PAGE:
For the month of May, I was able to participate in the Dothan Police Department’s Citizen Academy for the first time. What a great experience! I found out about it last minute, but I am so glad I didn’t miss it.
The Citizen’s Academy provides the opportunity for citizens to get an inside look at a Police Officer’s job. You get the opportunity to have a first hand experience of what a day in the life of an Officer on shift looks like- the fast pace, in the moment decisions, and the unpredictability. The Academy lasts for one month. Every Tuesday, you meet at the Police Department for “class”. This go around there were 7 of us (which I heard was unusually small). Some Tuesdays we stayed there to hear lectures from different units such as: The Narcotics Division, the Bomb Squad, and Crime Scene Investigation. The lectures are very interesting, and they give you a lot of information. (It could only be better if they would give you hand outs). On other nights, we would go to the gun range. There we got to hear short lectures from the K9 Unit (and see a couple of demonstrations) as well as the SWAT team (and they did a demonstration as well). The last Tuesday of the Academy, you go to the gun range and they allow you shoot a gun and a rifle (don’t ask me what kind they were) at a target. Also, each Tuesday night, before class starts, you sign up for the nights when you are available to ride with an Officer. You can sign up to ride for however many days you can and have the choice to sign up for the 6pm-10pm shift or the 10pm-2am shift. (You don’t have to ride if you don’t want to; however, I’d say that’s where the majority of the experience is).
I’ll write another blog post later sharing some stories from each of my rides out with an officer, but for this post, I wanted to share just a couple of things I learned.
After riding out a few times or so, I quickly realized that Officers do not use the lights and sirens for every call they have to go out on. Maybe that was common knowledge, but I didn’t realize that. It’s really the more serious and urgent calls that they will use it- especially if they are some distance away from the location. So, just keep in mind that just because you see a Police car that doesn’t have his lights on does not mean that he is not headed to a call. I know there have been times in the past where I have seen Cops going pretty fast and would think something along the lines of them thinking they are just privilege and don’t have to go close to the speed limit but can go faster than we are able to. Am I really the only that has thought that? However, if they are going pretty fast over the speed limit, they are more than likely headed to a call (even if the lights and sirens aren’t on). Moreover, one day when I was out riding, we were headed to a call (without lights and sirens), and it was very difficult to get there because as soon as the car in front of us saw us, they would slow down and there would be no way to get around. Now, I know the instinctive thing to do when you see a Cop behind you is to slow down and maybe at times that would be a good call; however, possibly more times than not, they are not interested in you and how fast you may or may not be going (unless you are going significantly over the speed limit- then that would be a different story). They are more interested in getting to the location. That can be very frustrating for Officers. With that in mind, what I am going to start trying to do and would recommend you to do too, is when I see an Officer coming up behind me, I’m going to get into the other lane and get out of their way if possible because they may be on a call.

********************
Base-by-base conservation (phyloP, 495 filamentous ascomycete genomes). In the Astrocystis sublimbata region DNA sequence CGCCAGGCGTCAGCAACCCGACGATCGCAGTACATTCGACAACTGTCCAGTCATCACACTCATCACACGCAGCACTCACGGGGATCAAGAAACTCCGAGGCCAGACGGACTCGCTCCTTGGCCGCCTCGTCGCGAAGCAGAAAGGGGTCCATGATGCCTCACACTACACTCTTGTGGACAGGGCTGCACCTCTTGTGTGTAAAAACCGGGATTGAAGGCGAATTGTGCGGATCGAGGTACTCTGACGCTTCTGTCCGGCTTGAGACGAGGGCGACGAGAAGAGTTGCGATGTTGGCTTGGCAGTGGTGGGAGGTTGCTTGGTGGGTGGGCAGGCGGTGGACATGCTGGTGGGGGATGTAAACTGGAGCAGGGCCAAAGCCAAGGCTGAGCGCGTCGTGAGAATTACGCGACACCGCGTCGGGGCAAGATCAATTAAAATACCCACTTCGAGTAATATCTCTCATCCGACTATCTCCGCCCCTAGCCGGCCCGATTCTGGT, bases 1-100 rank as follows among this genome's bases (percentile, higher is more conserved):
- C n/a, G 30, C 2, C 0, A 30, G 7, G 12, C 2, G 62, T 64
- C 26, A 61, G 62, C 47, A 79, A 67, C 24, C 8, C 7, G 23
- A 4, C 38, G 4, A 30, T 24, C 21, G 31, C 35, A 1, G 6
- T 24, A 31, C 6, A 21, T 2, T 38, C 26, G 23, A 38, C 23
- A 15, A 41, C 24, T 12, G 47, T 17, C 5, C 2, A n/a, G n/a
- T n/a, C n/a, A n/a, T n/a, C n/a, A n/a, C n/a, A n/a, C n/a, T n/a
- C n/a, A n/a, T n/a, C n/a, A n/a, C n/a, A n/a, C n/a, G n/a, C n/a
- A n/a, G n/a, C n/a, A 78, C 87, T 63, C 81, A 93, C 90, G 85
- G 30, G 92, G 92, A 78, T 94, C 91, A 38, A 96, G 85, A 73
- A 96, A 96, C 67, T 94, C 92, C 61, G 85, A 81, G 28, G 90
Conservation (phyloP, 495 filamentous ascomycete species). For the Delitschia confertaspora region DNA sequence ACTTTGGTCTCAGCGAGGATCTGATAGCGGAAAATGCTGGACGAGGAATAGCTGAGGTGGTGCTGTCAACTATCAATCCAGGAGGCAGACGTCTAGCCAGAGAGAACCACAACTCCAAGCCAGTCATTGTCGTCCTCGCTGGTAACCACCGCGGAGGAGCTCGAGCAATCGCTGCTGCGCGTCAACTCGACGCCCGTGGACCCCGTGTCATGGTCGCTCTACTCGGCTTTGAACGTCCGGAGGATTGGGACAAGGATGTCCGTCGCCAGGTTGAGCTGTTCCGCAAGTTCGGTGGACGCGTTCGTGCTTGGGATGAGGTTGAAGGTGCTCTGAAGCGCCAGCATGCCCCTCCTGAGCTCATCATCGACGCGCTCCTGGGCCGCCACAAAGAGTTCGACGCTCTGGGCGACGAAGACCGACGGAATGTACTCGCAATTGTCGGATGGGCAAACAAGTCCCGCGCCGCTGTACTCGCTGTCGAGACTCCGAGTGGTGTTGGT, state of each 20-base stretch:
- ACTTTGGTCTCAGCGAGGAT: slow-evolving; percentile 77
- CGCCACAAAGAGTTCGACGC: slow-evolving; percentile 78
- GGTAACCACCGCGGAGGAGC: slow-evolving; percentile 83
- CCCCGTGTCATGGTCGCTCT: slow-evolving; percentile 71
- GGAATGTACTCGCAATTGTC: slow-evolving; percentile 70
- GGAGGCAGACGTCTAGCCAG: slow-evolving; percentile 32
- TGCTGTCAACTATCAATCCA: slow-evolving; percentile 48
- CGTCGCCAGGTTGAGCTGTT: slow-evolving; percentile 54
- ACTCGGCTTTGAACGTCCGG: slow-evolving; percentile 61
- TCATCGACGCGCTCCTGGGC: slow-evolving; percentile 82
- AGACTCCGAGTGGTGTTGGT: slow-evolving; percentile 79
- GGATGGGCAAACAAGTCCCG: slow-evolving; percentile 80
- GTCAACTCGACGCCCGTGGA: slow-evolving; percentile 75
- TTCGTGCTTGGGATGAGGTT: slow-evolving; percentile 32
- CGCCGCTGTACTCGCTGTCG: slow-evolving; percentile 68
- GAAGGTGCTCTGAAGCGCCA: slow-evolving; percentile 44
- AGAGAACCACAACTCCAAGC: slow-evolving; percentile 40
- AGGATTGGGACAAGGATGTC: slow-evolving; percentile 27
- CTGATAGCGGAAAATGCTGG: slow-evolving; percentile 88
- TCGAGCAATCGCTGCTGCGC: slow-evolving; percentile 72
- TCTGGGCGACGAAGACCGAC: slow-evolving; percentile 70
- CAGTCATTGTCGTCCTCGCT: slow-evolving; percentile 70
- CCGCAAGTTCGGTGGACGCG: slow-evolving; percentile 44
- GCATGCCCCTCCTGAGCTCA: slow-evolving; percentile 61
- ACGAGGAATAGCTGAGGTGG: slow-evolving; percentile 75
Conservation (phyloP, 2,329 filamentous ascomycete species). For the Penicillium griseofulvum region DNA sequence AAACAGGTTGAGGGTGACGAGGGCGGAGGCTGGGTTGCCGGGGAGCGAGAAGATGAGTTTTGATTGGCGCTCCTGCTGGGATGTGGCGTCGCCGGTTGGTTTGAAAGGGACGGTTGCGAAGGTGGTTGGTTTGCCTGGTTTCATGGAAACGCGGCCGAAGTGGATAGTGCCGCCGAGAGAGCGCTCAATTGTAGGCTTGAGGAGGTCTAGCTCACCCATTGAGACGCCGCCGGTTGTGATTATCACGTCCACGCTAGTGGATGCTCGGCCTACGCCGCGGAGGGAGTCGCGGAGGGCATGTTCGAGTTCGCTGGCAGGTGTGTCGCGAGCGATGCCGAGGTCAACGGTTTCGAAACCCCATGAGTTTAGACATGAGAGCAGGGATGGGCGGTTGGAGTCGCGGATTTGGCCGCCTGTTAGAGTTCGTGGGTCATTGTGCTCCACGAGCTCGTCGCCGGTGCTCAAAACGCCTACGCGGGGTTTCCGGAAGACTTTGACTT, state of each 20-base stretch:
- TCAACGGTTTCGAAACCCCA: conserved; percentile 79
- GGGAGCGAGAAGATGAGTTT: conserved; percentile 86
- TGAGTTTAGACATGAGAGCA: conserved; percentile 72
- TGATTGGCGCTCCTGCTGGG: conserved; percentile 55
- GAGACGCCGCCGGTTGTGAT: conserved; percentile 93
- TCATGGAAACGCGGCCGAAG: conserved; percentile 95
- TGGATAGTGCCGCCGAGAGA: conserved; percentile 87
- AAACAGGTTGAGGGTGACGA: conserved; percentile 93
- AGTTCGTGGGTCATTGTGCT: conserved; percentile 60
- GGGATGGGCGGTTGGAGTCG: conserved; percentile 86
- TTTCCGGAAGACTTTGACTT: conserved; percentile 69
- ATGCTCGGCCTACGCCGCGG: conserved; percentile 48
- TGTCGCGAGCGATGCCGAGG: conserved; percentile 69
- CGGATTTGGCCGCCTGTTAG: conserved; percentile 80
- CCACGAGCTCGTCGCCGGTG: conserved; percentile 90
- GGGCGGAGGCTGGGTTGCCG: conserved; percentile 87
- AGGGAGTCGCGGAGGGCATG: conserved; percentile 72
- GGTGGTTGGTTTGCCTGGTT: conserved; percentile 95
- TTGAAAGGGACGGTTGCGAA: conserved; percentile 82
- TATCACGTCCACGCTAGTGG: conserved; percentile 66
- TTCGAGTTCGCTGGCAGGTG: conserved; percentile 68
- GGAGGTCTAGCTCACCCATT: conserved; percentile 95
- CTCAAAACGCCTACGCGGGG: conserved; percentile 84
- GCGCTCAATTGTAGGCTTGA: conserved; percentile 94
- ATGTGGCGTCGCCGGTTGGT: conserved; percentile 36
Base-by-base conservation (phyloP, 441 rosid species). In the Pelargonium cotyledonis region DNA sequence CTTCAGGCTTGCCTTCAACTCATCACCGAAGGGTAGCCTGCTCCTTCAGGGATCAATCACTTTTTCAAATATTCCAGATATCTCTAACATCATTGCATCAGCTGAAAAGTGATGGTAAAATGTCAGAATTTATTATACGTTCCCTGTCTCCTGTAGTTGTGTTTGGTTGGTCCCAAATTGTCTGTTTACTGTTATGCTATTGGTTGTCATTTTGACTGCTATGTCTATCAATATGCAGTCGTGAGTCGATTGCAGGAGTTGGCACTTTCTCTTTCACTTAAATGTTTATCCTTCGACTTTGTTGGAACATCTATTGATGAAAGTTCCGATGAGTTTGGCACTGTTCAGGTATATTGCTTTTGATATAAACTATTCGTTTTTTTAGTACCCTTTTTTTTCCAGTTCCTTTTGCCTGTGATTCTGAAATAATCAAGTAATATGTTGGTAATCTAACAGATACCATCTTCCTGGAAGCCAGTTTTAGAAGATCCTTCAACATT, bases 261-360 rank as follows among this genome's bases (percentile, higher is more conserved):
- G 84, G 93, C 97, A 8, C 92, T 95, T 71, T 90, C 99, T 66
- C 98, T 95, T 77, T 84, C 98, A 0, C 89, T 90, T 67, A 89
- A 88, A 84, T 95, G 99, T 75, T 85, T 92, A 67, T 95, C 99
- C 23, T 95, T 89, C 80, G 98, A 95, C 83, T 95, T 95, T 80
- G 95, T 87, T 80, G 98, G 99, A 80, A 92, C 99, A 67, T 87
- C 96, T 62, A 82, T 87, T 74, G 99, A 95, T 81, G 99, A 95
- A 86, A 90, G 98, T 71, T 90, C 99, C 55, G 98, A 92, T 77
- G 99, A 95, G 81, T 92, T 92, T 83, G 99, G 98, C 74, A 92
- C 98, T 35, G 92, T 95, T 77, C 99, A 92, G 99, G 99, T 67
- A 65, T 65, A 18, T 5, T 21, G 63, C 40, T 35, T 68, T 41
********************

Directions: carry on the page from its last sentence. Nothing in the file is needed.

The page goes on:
The other thing I wanted to briefly share about is the issue of calling in drunk drivers. One night when I was with an Officer, he talked about how a lot of people will call in a drunk driver, give the current location, and a description of the car but then go on about their way. This makes it less likely for the Officer to find that vehicle and pull them over. This actually happened that night while I was with him. We got a call, the location, and a description of the vehicle, but by the time we could actually get to the reported location, that person was long gone. We never did find him. So, my suggestion (which would really help the Officers out) is that if you are going to call in a drunk driver, give them the information that I mentioned above but keep tracking the car. Don’t call it in and then head on home or wherever you are going. Keep following the vehicle (at a safe distance- don’t put yourself in harms way) until the Officer can get to your location. That will help them to get these people off the roads.
If you ever have the chance to participate in a Citizen’s Academy (for all ages), I would highly recommend it.